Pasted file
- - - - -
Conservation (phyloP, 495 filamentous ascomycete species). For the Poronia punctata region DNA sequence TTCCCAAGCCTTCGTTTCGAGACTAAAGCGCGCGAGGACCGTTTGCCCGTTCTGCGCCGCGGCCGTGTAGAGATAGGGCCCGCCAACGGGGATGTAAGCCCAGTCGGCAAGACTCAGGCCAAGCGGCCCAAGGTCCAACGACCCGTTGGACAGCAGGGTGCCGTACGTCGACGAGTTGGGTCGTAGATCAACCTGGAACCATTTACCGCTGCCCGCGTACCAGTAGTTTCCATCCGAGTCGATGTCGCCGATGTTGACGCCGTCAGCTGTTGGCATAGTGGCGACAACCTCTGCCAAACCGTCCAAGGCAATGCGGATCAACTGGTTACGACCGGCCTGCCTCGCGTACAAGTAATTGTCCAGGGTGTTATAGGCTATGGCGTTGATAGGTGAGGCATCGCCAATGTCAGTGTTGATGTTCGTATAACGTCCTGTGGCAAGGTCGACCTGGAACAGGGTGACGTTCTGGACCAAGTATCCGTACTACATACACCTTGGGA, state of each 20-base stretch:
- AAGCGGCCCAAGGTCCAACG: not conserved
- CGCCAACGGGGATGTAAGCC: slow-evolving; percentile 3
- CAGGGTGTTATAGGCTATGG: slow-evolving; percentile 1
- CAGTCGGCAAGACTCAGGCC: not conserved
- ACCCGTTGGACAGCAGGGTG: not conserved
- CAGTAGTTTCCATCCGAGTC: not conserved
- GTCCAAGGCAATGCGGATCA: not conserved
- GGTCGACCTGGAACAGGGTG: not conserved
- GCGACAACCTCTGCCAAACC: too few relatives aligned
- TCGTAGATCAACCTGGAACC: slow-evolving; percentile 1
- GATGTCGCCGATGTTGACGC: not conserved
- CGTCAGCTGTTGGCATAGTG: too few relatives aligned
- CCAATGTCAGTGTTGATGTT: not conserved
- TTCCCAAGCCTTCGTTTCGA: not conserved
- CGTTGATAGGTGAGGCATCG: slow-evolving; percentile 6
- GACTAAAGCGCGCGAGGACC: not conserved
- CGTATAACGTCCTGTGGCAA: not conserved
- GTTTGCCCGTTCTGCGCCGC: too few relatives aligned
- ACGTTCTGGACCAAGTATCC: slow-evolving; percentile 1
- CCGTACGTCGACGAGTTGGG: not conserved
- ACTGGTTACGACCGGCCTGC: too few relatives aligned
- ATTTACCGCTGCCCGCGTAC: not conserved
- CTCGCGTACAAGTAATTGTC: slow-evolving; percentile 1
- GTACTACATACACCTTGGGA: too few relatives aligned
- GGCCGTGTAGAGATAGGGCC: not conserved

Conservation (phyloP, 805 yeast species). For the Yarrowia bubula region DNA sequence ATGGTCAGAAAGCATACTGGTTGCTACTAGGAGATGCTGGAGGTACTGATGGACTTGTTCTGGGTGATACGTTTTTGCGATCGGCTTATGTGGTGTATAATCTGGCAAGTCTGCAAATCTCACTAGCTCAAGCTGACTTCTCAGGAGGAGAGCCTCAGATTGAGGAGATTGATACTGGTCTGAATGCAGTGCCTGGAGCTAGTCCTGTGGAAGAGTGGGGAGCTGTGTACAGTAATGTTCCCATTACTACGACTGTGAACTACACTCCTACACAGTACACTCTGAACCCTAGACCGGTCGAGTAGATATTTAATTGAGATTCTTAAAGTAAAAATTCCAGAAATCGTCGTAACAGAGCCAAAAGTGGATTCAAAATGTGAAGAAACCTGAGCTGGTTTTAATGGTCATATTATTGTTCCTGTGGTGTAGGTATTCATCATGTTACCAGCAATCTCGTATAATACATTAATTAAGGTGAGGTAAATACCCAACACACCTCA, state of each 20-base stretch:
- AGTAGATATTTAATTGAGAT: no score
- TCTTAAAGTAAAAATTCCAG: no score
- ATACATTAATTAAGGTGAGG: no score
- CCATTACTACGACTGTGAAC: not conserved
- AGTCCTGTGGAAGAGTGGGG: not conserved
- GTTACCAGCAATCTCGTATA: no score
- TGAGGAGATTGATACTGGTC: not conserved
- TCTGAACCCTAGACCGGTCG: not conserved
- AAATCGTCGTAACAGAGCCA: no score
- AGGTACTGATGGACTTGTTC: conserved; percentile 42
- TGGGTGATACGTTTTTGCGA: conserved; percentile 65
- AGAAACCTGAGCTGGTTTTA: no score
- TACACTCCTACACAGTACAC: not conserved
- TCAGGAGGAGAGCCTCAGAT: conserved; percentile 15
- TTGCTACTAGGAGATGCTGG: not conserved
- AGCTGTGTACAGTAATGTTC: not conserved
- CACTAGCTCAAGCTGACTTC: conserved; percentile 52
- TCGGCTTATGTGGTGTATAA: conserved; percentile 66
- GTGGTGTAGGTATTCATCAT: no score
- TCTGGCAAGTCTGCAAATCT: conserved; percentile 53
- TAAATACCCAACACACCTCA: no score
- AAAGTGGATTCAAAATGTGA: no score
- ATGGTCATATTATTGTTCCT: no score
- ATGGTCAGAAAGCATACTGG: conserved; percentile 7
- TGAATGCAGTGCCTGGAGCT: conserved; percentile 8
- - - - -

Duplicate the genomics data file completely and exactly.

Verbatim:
Conservation (phyloP, 495 filamentous ascomycete species). For the Poronia punctata region DNA sequence TTCCCAAGCCTTCGTTTCGAGACTAAAGCGCGCGAGGACCGTTTGCCCGTTCTGCGCCGCGGCCGTGTAGAGATAGGGCCCGCCAACGGGGATGTAAGCCCAGTCGGCAAGACTCAGGCCAAGCGGCCCAAGGTCCAACGACCCGTTGGACAGCAGGGTGCCGTACGTCGACGAGTTGGGTCGTAGATCAACCTGGAACCATTTACCGCTGCCCGCGTACCAGTAGTTTCCATCCGAGTCGATGTCGCCGATGTTGACGCCGTCAGCTGTTGGCATAGTGGCGACAACCTCTGCCAAACCGTCCAAGGCAATGCGGATCAACTGGTTACGACCGGCCTGCCTCGCGTACAAGTAATTGTCCAGGGTGTTATAGGCTATGGCGTTGATAGGTGAGGCATCGCCAATGTCAGTGTTGATGTTCGTATAACGTCCTGTGGCAAGGTCGACCTGGAACAGGGTGACGTTCTGGACCAAGTATCCGTACTACATACACCTTGGGA, state of each 20-base stretch:
- AAGCGGCCCAAGGTCCAACG: not conserved
- CGCCAACGGGGATGTAAGCC: slow-evolving; percentile 3
- CAGGGTGTTATAGGCTATGG: slow-evolving; percentile 1
- CAGTCGGCAAGACTCAGGCC: not conserved
- ACCCGTTGGACAGCAGGGTG: not conserved
- CAGTAGTTTCCATCCGAGTC: not conserved
- GTCCAAGGCAATGCGGATCA: not conserved
- GGTCGACCTGGAACAGGGTG: not conserved
- GCGACAACCTCTGCCAAACC: too few relatives aligned
- TCGTAGATCAACCTGGAACC: slow-evolving; percentile 1
- GATGTCGCCGATGTTGACGC: not conserved
- CGTCAGCTGTTGGCATAGTG: too few relatives aligned
- CCAATGTCAGTGTTGATGTT: not conserved
- TTCCCAAGCCTTCGTTTCGA: not conserved
- CGTTGATAGGTGAGGCATCG: slow-evolving; percentile 6
- GACTAAAGCGCGCGAGGACC: not conserved
- CGTATAACGTCCTGTGGCAA: not conserved
- GTTTGCCCGTTCTGCGCCGC: too few relatives aligned
- ACGTTCTGGACCAAGTATCC: slow-evolving; percentile 1
- CCGTACGTCGACGAGTTGGG: not conserved
- ACTGGTTACGACCGGCCTGC: too few relatives aligned
- ATTTACCGCTGCCCGCGTAC: not conserved
- CTCGCGTACAAGTAATTGTC: slow-evolving; percentile 1
- GTACTACATACACCTTGGGA: too few relatives aligned
- GGCCGTGTAGAGATAGGGCC: not conserved

Conservation (phyloP, 805 yeast species). For the Yarrowia bubula region DNA sequence ATGGTCAGAAAGCATACTGGTTGCTACTAGGAGATGCTGGAGGTACTGATGGACTTGTTCTGGGTGATACGTTTTTGCGATCGGCTTATGTGGTGTATAATCTGGCAAGTCTGCAAATCTCACTAGCTCAAGCTGACTTCTCAGGAGGAGAGCCTCAGATTGAGGAGATTGATACTGGTCTGAATGCAGTGCCTGGAGCTAGTCCTGTGGAAGAGTGGGGAGCTGTGTACAGTAATGTTCCCATTACTACGACTGTGAACTACACTCCTACACAGTACACTCTGAACCCTAGACCGGTCGAGTAGATATTTAATTGAGATTCTTAAAGTAAAAATTCCAGAAATCGTCGTAACAGAGCCAAAAGTGGATTCAAAATGTGAAGAAACCTGAGCTGGTTTTAATGGTCATATTATTGTTCCTGTGGTGTAGGTATTCATCATGTTACCAGCAATCTCGTATAATACATTAATTAAGGTGAGGTAAATACCCAACACACCTCA, state of each 20-base stretch:
- AGTAGATATTTAATTGAGAT: no score
- TCTTAAAGTAAAAATTCCAG: no score
- ATACATTAATTAAGGTGAGG: no score
- CCATTACTACGACTGTGAAC: not conserved
- AGTCCTGTGGAAGAGTGGGG: not conserved
- GTTACCAGCAATCTCGTATA: no score
- TGAGGAGATTGATACTGGTC: not conserved
- TCTGAACCCTAGACCGGTCG: not conserved
- AAATCGTCGTAACAGAGCCA: no score
- AGGTACTGATGGACTTGTTC: conserved; percentile 42
- TGGGTGATACGTTTTTGCGA: conserved; percentile 65
- AGAAACCTGAGCTGGTTTTA: no score
- TACACTCCTACACAGTACAC: not conserved
- TCAGGAGGAGAGCCTCAGAT: conserved; percentile 15
- TTGCTACTAGGAGATGCTGG: not conserved
- AGCTGTGTACAGTAATGTTC: not conserved
- CACTAGCTCAAGCTGACTTC: conserved; percentile 52
- TCGGCTTATGTGGTGTATAA: conserved; percentile 66
- GTGGTGTAGGTATTCATCAT: no score
- TCTGGCAAGTCTGCAAATCT: conserved; percentile 53
- TAAATACCCAACACACCTCA: no score
- AAAGTGGATTCAAAATGTGA: no score
- ATGGTCATATTATTGTTCCT: no score
- ATGGTCAGAAAGCATACTGG: conserved; percentile 7
- TGAATGCAGTGCCTGGAGCT: conserved; percentile 8